Last year, the National Institute of Standards and Technology (NIST) announced that it had developed a “statistical foundation” for analyzing match statistics with NGS, leading to more detailed DNA profiles to help solve crimes. In order to produce a conventional DNA profile, labs examine genetic markers called short tandem repeats (STRs), and by counting the number of repeats within a marker, scientists are able to create an identity profile.

While profiles were traditionally developed with STR-based analysis, NGS may prove to be a cost effective alternative that can deliver much more data than STR-based profiles. Generally, STR-based profiles provide adequate information that can lead to a suspect; however, in cases where DNA evidence is limited or has deteriorated, the additional data in an NGS-based profile can potentially serve as the key factor in solving a case.

NIST’s study involved generating NGS-based profiles by sequencing 27 markers from a DNA sample library of 1,036 people, and then calculating the genetic-sequence frequencies that were found at each marker, resulting in an NGS-based dataset for calculating match statistics. Katherine Gettings, PhD, part of the Applied Genetics Group at NIST, has been working in the human identity testing arena since 1998, and was the lead NIST biologist of the study. IBO had the opportunity to discuss the statistical dataset with Dr. Gettings, as well as the value of NGS in DNA analysis and the next steps for the project.

“Historically, STR-based DNA profiles have not been sequenced at all,” Dr. Gettings explained. “They were (and in most labs still are) generated via multiplex PCR with fluorescently labeled tags, and then the lengths of the copies are determined by capillary electrophoresis, which are then compared to a ladder of known DNA types.” While traditional sequencing methods, such as Sanger, have not been frequently been used for STR marker analysis, they may sometimes help provide insight about irregular test results. “Sanger sequencing has been used rarely to investigate unusual results in a research setting, such as when a DNA type did not match up to the ladder,” she continued. “Sanger is very time consuming for STR markers, because PCR must be performed for each marker individually, and additional steps must be taken to separate the two DNA types a person typically has at each marker (one from each parent). My colleagues at NIST are quite skilled at this, but it could never be widely implemented.”

“NGS opens the door for additional regions to be targeted and analyzed in a single workflow.”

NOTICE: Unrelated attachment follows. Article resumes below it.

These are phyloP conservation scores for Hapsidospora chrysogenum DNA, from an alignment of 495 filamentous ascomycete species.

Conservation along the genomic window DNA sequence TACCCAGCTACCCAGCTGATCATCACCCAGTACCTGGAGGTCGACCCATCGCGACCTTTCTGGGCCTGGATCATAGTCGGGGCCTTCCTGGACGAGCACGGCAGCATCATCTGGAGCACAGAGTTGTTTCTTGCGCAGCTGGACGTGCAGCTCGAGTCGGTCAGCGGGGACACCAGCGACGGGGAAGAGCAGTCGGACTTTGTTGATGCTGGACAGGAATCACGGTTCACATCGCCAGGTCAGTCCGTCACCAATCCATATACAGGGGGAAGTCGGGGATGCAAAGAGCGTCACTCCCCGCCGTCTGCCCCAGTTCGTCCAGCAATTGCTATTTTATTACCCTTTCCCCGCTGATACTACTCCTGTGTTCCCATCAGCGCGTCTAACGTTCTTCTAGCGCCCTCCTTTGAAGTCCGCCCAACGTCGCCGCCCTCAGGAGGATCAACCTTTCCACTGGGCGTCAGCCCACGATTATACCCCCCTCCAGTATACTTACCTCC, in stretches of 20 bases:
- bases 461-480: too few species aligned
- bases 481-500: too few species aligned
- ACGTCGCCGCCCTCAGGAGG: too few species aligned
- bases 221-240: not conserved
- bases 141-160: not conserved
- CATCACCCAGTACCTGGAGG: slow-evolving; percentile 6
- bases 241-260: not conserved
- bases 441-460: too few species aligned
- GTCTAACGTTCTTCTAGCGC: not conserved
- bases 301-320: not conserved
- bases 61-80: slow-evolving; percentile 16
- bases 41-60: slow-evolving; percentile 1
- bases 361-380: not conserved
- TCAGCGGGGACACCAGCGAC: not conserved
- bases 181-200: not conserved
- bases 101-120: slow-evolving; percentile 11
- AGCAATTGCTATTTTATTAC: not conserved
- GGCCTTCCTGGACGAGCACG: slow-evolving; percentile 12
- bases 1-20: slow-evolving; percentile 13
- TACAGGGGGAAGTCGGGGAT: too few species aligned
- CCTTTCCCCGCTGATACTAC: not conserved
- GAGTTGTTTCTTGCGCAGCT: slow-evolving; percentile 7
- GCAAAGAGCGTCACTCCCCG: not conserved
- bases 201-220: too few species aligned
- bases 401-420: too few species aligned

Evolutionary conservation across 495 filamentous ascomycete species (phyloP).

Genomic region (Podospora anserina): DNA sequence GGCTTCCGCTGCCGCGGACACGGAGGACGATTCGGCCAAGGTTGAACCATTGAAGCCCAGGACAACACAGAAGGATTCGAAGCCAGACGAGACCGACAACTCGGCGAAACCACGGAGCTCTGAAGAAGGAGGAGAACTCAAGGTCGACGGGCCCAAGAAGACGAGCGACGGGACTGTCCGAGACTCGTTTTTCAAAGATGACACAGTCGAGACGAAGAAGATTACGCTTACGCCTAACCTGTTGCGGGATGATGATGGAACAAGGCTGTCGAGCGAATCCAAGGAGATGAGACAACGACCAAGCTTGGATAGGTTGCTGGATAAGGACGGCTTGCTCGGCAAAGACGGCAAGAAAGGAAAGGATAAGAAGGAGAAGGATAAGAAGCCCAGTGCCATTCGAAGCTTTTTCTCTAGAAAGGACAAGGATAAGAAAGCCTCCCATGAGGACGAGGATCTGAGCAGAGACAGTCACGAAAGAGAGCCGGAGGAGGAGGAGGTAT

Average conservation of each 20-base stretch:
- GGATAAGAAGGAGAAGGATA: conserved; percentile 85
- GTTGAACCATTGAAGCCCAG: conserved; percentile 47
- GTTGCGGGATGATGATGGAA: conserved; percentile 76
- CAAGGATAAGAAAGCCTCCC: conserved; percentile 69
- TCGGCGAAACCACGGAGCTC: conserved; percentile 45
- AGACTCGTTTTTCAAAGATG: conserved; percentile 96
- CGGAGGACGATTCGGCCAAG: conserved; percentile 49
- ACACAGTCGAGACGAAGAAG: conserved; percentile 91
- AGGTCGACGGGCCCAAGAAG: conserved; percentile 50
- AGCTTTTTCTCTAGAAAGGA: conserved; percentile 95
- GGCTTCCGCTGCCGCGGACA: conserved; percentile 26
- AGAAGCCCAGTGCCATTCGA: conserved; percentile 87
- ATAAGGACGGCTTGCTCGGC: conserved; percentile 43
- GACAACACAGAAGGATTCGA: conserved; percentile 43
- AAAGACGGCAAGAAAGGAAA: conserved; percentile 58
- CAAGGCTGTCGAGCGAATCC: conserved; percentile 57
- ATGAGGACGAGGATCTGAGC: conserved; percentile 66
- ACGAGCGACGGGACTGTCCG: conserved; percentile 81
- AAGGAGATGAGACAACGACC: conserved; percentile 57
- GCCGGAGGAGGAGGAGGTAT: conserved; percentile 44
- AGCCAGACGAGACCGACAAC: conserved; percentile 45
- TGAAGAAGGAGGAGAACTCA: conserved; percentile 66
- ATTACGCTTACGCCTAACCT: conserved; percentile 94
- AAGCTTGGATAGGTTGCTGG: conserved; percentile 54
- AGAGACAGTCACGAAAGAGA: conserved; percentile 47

Consequently, NGS can serve as a valuable tool in DNA analysis. “NGS may produce a more discriminating statistic in some cases (a higher match probability), which could be useful in complex mixtures,” said Dr. Gettings. “NGS also opens the door for additional regions to be targeted and analyzed in a single workflow, such as single nucleotide polymorphisms (SNPs), which can provide information on the likely physical traits of the sample donor, and which may outperform STRs in severely degraded samples.”

Adequate informatics capabilities are required for the analysis of STRs, and current databases have the means to store the analyzed information. “In contrast to some of our field’s early technology transitions, when we sequence STRs, we are still able to convert the sequence back to the length-based alleles that are currently held in databases such as the FBI’s National DNA Index System (NDIS, which holds convicted offender, arrestee and forensic unknown profiles), so we can continue to use these existing databases,” said Dr. Gettings.

NIST has also established a collaborative project to ensure the quality of STR data. “At NIST, we are supporting the quality control of STR sequence data by developing the STRSeq BioProject through NCBI [National Center for Biotechnology Information], which is a catalog of known STR sequences based on population data generated here and at several partner laboratories,” she noted.

“Sanger sequencing has been used rarely to investigate unusual results in a research setting, such as when a DNA type did not match up to the ladder.”

In forensic labs, bioinformatics generally provide user friendly means to preserve and access the data. “As far as data management within a forensic laboratory, the sequencing is kit based and the bioinformatic methods are streamlined by the kit vendors, so it is straightforward for users to archive the data,” stated Dr. Gettings. “This is targeted sequencing of a relatively small number of genomic regions, so we’re not generating the quantity of data associated with whole genome sequencing.” NIST also works with companies to educate them on and aid in the application of the dataset to their products. “Our group at NIST works directly with the kit vendors and developers of bioinformatic methods to ensure they are aware of the availability of this data and to assist with implementing it into their software,” Dr. Gettings said.

DNA profiles can serve as an imperative part of forensic analysis to solve crimes, and with projects such as NIST’s Human DNA Standard, the agency has a long history of helping to ensure the accuracy of DNA profiles. Dr. Gettings’s recent work on NGS extends those efforts into the future. “We’re currently working on standardizing the nomenclature for reporting STR sequences,” Dr Gettings told IBO. “[I]t’s important that labs follow a consistent way of reporting these data so that results can be compared across laboratories, and I think standardizing the nomenclature is the key for the vendors to implement the NIST data into their bioinformatic pipelines.”

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